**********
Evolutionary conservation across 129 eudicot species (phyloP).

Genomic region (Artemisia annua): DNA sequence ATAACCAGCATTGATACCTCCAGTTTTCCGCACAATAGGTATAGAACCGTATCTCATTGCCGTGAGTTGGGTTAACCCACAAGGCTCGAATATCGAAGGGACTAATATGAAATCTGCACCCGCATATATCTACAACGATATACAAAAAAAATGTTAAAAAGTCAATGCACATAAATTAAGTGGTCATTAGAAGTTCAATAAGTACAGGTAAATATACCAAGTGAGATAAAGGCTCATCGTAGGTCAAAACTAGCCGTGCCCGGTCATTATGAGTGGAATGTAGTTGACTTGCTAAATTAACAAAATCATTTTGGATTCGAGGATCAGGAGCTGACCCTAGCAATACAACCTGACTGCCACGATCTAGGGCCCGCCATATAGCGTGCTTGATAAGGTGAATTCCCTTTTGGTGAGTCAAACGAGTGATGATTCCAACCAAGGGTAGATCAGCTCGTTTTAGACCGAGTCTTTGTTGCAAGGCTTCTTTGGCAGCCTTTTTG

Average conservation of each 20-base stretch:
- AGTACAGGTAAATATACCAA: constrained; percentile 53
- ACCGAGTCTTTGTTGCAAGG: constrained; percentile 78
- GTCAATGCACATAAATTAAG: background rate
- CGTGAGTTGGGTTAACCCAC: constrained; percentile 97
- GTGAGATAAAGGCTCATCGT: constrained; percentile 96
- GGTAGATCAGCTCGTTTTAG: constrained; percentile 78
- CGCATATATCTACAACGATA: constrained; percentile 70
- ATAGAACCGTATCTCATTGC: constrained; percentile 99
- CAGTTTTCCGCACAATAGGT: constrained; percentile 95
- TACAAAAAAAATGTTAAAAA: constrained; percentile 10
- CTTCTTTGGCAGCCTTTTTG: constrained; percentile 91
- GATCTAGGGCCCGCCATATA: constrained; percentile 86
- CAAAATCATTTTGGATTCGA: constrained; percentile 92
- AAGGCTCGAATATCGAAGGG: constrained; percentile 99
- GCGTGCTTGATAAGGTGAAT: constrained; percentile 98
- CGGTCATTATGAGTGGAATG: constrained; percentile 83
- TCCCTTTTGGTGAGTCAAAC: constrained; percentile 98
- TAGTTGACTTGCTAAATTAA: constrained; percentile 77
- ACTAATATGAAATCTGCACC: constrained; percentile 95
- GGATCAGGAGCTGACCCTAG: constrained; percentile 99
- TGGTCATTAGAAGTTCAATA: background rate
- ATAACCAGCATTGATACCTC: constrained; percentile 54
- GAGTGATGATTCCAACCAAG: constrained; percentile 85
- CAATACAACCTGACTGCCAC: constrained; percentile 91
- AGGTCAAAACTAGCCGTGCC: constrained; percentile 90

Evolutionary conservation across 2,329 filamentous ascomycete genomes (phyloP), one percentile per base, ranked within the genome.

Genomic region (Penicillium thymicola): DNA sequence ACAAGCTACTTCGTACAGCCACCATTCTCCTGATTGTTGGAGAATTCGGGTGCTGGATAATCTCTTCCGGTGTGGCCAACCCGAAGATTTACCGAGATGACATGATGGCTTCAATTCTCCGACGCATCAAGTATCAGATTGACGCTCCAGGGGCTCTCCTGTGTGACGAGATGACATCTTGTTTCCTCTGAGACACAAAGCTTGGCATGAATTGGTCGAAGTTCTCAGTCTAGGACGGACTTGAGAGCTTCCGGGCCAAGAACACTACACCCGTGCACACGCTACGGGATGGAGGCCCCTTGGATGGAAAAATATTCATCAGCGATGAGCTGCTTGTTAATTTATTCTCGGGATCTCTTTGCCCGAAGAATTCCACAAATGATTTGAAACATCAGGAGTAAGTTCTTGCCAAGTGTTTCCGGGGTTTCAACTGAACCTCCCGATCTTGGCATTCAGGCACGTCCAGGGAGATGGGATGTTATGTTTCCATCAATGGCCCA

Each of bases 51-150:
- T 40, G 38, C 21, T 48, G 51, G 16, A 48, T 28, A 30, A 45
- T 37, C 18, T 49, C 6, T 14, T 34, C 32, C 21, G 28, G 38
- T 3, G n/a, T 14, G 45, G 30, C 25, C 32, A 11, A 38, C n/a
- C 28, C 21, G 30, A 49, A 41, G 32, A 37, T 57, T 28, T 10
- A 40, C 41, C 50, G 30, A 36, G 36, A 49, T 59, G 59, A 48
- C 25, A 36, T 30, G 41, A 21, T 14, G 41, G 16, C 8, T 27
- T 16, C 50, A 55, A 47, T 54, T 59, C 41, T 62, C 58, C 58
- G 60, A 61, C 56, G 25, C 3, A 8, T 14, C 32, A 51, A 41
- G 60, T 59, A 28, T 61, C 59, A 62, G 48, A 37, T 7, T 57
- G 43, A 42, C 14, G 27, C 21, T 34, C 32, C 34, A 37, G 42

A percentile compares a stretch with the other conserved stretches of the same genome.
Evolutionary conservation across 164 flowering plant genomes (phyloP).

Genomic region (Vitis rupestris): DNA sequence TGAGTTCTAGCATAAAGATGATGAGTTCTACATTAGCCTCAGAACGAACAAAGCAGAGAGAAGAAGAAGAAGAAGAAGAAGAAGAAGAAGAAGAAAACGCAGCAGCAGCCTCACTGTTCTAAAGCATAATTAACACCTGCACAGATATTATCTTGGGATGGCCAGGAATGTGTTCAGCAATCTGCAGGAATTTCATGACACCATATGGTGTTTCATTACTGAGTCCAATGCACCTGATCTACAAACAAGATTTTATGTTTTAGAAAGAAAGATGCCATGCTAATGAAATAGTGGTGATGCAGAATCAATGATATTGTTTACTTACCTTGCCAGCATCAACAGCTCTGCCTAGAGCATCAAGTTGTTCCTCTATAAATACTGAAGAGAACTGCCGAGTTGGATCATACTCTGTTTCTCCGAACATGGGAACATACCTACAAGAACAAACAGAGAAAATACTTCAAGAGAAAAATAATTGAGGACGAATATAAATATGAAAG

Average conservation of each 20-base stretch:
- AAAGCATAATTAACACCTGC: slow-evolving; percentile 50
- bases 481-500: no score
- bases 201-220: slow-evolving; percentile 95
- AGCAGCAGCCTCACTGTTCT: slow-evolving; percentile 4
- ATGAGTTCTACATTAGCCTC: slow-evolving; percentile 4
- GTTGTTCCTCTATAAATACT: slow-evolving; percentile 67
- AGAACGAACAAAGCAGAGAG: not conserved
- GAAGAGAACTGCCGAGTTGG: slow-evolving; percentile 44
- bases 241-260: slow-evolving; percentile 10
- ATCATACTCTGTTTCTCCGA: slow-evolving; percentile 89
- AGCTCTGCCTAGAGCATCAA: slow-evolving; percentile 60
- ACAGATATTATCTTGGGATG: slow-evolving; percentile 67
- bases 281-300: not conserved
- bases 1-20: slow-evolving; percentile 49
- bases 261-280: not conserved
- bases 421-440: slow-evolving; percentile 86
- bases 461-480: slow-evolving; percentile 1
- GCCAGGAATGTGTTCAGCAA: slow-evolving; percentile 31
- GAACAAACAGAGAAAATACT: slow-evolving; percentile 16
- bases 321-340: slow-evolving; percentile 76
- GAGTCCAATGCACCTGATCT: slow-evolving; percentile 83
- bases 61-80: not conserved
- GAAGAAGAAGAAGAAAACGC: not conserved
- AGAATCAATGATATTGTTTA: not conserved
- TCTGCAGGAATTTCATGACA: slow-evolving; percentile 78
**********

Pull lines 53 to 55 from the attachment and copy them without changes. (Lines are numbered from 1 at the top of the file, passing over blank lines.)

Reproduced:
- GAAGAGAACTGCCGAGTTGG: slow-evolving; percentile 44
- bases 241-260: slow-evolving; percentile 10
- ATCATACTCTGTTTCTCCGA: slow-evolving; percentile 89